This course provides an introduction to robotic systems from a computational perspective. A robot is regarded as an intelligent computer that can use sensors and act on the world. We will consider the definitional problems in robotics and look at how they are being solved in practice and by the research community. The emphasis is on algorithms, probabilistic reasoning, optimization, inference mechanisms, and behavior strategies, as opposed to electromechanical systems design. This course aims to help students improve their probabilistic modeling skills and instill the idea that a robot that explicitly accounts for its uncertainty works better than a robot that does not.

Teaching Staff

Florian Shkurti
Office: McConnell 403
Office Hours: Thu 10:30-11:30am
Teaching Assistant
Arnold Kalmbach
Office: McConnell 403
Office Hours: Wed 3-4pm
Teaching Assistant
Martin Gerdzhev
Office: McConnell 111
Office Hours: Mon 1-2pm
X = cim.mcgill.ca, Y = mail.mcgill.ca

Course Description

This course will broadly cover the following areas:

  • Kinematics and Dynamics: how can we model robotic systems using approximate physical models that enable us to make predictions about how robots move in response to given commands?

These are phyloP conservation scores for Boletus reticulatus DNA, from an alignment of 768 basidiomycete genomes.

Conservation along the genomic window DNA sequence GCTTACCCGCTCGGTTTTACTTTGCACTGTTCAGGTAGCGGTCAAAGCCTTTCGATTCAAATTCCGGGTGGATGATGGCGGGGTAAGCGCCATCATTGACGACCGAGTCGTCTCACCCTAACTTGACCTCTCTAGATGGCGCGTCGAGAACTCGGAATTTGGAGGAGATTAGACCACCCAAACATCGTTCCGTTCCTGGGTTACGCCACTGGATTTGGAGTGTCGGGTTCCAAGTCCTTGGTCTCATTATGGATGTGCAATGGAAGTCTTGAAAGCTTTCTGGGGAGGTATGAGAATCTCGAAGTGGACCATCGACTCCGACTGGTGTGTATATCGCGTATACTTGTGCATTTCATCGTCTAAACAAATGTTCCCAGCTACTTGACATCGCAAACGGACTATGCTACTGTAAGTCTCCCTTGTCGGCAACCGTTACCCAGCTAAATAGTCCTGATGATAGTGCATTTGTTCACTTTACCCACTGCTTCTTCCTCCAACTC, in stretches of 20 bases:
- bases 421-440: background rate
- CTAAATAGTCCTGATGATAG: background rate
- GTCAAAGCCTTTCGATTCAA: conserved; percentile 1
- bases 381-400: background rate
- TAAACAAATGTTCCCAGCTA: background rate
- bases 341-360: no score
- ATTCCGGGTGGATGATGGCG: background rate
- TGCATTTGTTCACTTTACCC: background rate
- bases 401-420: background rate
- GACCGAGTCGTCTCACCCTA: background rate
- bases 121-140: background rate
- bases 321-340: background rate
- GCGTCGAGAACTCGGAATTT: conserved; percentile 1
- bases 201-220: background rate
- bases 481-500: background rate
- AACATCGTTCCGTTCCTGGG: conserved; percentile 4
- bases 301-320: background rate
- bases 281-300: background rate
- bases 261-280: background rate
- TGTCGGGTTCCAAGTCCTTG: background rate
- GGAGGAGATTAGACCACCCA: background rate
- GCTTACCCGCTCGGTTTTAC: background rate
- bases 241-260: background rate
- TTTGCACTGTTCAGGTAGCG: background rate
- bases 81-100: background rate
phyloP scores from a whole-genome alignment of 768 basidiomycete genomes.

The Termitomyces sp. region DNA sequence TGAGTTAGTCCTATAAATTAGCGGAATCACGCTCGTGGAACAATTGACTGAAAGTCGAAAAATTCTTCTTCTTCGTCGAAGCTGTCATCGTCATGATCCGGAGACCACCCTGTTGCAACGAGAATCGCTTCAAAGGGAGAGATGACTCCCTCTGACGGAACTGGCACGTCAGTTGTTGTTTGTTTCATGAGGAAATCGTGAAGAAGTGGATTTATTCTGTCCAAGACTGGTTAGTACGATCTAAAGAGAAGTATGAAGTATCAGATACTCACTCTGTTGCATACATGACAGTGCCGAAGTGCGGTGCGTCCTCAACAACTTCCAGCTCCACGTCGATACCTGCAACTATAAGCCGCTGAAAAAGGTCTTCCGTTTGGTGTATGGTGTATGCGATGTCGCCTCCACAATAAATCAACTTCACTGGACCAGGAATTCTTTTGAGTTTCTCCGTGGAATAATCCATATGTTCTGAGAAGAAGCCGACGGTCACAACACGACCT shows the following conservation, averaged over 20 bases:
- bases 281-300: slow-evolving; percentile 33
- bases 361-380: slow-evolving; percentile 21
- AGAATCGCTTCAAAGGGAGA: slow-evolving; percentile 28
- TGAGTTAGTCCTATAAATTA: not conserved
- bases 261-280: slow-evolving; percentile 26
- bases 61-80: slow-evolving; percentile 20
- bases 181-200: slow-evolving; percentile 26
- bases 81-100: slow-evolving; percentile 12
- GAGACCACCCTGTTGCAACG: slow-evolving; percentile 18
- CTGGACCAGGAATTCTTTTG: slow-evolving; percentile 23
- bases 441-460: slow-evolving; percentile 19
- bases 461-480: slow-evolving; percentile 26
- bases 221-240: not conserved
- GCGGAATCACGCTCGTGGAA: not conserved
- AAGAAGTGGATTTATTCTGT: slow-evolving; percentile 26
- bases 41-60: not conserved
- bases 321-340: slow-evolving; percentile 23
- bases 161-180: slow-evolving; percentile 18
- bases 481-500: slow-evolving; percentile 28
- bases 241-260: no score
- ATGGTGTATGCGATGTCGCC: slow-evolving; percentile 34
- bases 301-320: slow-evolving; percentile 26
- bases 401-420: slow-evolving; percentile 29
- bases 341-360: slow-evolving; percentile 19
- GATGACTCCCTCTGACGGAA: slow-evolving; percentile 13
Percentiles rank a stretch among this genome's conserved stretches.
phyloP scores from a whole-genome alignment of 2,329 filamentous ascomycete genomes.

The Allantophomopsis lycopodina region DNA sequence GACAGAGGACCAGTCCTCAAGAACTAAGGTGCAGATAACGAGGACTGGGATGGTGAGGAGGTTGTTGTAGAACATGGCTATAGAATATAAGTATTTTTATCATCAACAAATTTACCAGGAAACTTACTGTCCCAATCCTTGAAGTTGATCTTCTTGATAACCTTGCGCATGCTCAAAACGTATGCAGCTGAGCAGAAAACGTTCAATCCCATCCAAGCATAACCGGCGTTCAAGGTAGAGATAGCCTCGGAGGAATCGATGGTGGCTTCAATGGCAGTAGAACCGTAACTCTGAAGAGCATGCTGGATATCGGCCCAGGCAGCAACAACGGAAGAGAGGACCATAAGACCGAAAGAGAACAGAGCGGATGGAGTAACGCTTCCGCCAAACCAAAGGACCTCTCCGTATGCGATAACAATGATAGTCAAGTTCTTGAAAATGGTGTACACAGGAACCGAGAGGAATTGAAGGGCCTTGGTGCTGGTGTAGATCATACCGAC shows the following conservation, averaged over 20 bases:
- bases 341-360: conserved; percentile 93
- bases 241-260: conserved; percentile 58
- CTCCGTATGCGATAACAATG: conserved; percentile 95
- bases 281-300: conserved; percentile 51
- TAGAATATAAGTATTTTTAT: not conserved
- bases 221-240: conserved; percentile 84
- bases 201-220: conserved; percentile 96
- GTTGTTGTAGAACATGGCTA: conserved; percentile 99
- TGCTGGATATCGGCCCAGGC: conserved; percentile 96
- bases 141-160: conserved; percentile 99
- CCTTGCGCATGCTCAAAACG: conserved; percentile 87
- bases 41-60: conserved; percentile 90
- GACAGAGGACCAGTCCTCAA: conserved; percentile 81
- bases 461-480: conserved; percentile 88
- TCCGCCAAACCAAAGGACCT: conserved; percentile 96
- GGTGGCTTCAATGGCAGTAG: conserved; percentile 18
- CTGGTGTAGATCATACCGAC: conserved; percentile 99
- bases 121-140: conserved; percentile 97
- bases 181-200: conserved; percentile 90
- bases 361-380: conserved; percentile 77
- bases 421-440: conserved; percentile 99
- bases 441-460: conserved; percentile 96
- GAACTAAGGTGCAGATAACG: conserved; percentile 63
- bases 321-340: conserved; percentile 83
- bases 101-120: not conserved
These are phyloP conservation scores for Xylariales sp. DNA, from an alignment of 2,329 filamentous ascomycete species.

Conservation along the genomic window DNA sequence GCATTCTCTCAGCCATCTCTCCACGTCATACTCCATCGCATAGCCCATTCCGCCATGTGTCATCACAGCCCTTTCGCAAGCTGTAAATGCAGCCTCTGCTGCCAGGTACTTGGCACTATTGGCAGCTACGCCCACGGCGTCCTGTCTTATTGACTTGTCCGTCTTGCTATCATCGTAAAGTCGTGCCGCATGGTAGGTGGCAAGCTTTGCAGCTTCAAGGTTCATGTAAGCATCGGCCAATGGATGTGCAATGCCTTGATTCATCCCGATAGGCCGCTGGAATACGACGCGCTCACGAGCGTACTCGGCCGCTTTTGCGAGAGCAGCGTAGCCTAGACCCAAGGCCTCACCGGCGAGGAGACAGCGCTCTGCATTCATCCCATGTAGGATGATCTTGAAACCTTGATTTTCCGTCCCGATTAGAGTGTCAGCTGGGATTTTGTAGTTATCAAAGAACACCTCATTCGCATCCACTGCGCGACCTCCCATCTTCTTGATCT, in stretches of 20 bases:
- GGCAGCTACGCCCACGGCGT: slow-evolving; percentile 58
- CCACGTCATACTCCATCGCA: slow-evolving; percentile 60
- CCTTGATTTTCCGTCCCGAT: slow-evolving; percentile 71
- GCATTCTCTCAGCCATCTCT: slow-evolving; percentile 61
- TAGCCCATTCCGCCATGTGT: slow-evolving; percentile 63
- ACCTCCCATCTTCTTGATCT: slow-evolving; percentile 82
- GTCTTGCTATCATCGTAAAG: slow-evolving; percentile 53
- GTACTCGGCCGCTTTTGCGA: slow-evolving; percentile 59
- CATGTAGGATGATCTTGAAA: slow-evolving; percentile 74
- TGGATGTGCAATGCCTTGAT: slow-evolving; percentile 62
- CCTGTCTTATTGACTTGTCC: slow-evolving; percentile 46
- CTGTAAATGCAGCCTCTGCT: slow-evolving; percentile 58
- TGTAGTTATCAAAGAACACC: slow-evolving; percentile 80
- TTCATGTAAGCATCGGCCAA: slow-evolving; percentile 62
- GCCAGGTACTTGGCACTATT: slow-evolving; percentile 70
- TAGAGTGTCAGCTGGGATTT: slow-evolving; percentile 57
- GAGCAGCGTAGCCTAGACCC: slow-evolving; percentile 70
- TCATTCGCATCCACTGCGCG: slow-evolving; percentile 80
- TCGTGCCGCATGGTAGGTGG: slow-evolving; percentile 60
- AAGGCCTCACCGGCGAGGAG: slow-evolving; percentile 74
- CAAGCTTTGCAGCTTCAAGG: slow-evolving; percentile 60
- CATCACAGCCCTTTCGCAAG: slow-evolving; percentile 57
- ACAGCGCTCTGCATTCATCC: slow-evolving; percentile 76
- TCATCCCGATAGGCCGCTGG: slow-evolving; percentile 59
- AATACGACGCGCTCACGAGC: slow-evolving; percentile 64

• Feedback Control and Planning: how can we compute the state-(in)dependent commands that can bring a robotic system from its current state to a desired state?
  • Mapping: how can we combine noisy measurements from sensors with the robot’s pose to build a map of the environment?
  • State Estimation: the state of the robot is not always directly measurable/observable. How can we determine the relative weighs of multiple sensor measurements in order to form an accurate estimate of the (hidden) state?
  • The Geometry of Computer Vision: how can modeling pixel projections on an RGB camera help us infer the 3D structure of the world? How can we triangulate points seen from two cameras? How can we estimate the camera’s pose (and therefore the robot’s) while it is moving in the environment?